People find it difficult to use passwords easily and securely. Many professionals have a LOT of passwords.

Below  is practical way to manage passwords that is effective, secure and easy to use. It was developed for a wide variety of business process environments that needed to have high levels of security for critical important passwords and have easy access for less important passwords .

The practical issues around password management for individual staff are much the same regardless of business size or role in the organisation.

The conventional advice to 'just use a password manager' is better than nothing, but assumes all passwords are similarly important and must be as easy to access. In fact some passwords are of critical importance and must be secured to the highest possible level, whilst others 

There are eight aspects of passwords:

  • People increasingly have many passwords and usernames for different login. Typical numbers of different logins are between 10 and 1000.
  • Each password is best as a random combination of more than 12 upper and lower case letters, numbers and special symbols - hard to remember!
  • Each password should be completely different
  • Some passwords are more critically important to secure than others
  • Some passwords are used more often than others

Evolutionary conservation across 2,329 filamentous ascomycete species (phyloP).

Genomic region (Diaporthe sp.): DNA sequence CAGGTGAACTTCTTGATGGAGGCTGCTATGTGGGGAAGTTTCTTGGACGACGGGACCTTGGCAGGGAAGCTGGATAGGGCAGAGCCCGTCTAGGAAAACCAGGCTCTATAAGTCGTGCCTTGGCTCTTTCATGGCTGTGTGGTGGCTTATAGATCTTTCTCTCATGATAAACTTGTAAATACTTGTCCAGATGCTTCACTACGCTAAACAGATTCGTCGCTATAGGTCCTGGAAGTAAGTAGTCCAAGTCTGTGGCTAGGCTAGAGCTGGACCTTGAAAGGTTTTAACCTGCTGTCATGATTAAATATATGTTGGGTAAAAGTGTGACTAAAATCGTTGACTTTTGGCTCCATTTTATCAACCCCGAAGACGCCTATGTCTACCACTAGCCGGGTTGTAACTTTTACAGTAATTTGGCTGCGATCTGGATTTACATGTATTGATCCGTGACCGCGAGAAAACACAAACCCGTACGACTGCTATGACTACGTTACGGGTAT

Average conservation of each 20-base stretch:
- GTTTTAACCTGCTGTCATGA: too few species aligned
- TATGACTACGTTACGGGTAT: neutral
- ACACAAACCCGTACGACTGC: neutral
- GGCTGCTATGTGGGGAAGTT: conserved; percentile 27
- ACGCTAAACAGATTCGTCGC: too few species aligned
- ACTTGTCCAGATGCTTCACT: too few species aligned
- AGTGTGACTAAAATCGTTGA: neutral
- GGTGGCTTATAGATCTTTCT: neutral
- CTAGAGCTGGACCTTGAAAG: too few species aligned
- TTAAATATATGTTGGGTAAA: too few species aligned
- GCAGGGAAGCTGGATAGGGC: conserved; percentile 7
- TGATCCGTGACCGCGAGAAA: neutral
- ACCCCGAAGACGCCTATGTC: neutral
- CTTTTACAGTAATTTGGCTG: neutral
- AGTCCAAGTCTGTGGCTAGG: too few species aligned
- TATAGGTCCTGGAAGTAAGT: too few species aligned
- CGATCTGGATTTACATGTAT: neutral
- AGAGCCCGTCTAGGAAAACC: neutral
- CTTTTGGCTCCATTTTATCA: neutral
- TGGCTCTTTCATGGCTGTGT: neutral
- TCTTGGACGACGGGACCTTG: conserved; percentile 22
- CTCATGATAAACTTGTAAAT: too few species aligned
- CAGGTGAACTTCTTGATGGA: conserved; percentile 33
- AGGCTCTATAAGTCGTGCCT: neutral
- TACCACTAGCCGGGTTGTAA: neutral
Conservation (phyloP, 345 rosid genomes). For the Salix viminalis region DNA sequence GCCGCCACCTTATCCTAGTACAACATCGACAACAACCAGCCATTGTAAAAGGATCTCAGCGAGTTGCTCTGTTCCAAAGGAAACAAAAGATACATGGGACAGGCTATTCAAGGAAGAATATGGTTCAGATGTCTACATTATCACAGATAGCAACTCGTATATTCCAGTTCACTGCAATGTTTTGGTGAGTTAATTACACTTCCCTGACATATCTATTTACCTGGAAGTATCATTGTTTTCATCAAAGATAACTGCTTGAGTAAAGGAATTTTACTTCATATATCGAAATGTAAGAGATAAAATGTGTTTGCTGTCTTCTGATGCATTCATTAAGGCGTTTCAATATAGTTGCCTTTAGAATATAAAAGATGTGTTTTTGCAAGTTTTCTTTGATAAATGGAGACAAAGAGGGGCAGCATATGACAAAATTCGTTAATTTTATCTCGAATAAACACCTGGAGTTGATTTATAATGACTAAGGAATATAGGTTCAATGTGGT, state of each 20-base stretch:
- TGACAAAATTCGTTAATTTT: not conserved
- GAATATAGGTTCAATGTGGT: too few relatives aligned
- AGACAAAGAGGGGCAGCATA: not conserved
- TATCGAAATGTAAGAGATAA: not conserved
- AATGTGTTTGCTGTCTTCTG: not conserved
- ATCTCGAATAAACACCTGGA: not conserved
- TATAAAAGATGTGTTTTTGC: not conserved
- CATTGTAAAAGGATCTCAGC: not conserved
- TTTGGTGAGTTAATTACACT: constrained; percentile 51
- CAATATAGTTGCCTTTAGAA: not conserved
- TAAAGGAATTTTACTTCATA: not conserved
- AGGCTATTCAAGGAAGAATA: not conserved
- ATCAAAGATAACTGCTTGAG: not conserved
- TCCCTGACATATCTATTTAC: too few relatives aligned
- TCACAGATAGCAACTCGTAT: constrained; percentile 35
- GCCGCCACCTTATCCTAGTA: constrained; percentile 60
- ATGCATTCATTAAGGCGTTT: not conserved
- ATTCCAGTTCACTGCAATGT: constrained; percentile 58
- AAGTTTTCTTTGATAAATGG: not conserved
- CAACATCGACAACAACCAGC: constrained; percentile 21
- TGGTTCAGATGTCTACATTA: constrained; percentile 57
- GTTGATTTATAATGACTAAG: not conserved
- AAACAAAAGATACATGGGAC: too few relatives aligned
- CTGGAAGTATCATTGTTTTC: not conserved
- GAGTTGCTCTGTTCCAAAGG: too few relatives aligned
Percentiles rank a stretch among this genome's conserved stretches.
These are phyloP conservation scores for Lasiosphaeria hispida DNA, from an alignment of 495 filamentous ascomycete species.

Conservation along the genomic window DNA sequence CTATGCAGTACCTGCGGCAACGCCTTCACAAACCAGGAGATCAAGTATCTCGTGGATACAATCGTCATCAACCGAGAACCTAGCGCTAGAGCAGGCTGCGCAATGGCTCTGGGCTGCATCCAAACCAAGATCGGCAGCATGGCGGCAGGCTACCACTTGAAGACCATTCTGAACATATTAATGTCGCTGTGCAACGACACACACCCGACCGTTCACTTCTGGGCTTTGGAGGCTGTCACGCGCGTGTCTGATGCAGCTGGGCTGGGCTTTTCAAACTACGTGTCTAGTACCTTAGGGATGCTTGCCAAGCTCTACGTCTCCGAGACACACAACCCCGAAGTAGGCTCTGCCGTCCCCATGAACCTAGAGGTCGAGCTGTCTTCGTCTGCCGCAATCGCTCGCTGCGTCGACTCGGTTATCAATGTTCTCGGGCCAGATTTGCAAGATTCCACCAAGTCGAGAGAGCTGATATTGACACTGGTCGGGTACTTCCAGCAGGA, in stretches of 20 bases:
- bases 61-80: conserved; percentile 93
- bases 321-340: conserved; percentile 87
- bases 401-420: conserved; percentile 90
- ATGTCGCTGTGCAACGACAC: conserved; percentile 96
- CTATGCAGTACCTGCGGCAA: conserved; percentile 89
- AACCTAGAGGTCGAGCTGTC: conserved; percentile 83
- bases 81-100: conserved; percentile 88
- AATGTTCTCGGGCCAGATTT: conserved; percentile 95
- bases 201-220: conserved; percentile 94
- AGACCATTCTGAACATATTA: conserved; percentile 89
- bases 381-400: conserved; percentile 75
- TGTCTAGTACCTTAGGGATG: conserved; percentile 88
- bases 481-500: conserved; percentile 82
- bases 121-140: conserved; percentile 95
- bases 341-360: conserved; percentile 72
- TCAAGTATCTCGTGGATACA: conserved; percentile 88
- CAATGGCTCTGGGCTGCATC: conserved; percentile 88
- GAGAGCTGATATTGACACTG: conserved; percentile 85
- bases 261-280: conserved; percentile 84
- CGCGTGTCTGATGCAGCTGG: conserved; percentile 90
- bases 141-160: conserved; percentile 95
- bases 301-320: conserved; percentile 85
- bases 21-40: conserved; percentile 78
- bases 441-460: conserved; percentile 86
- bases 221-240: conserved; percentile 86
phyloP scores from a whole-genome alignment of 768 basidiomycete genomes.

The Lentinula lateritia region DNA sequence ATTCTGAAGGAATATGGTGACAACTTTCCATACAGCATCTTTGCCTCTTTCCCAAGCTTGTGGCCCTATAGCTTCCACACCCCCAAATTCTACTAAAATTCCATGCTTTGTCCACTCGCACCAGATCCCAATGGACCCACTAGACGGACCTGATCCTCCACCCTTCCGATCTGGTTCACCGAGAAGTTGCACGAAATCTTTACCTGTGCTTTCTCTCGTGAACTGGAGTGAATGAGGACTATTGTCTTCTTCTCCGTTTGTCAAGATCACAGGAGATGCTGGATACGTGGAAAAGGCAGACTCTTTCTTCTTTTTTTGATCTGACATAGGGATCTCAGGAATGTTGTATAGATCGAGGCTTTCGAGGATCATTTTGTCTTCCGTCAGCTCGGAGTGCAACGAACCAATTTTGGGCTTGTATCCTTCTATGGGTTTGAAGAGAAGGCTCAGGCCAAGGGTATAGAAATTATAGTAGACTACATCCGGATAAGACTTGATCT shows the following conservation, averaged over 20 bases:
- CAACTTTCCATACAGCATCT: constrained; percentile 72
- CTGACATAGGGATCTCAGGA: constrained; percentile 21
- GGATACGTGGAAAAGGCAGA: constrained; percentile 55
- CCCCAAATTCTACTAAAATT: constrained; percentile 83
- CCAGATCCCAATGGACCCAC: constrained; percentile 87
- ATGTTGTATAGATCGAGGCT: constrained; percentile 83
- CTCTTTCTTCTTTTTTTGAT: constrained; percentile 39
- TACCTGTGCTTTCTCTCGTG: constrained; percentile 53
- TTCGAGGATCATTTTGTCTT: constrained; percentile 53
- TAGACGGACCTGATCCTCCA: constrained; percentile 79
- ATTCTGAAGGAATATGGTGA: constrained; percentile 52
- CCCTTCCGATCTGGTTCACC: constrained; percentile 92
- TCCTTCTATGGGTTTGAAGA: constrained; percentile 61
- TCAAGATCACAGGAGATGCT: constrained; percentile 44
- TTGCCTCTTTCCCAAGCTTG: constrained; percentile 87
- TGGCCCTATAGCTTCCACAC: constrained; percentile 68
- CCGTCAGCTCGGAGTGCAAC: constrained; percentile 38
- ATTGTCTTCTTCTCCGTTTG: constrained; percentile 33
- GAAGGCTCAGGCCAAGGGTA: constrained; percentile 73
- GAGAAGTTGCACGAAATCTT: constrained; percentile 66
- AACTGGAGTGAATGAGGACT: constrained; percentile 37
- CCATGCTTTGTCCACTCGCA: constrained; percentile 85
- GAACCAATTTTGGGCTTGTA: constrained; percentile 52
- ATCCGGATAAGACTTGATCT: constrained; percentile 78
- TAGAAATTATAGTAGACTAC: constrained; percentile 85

• Some passwords are used on phones (where it is difficult and slow to type symbols)
  • Recording passwords in the cloud is increasingly under question
  • Passwords used under different operating systems (Windows, OSX, Android, Linux...)

So the ideal approach has the most critical passwords being very highly secured; the less critical and more commonly used passwords more easy to use; and passwords used on phones easier to enter.

Practical Password Management Method

Step 1: List all the logins that a person has passwords for

Step 2: Separate the logins into those whose passwords are critical and must be stored very securely, and those that are less important.

Step 3: Purchase 3 secure  hardware-encrypted USBs (e.g. IronKey, Kanguru Defender, Kingston Data Traveller 4000G2 or similar). They are expensive, but you can buy the smallest size of them. If price is more important than security have at least one hardware-encrypted USB and the other(s) software encrypted USBs (e.g, Kingston Data Privacy or use Bitlocker or Veracrypt - see below).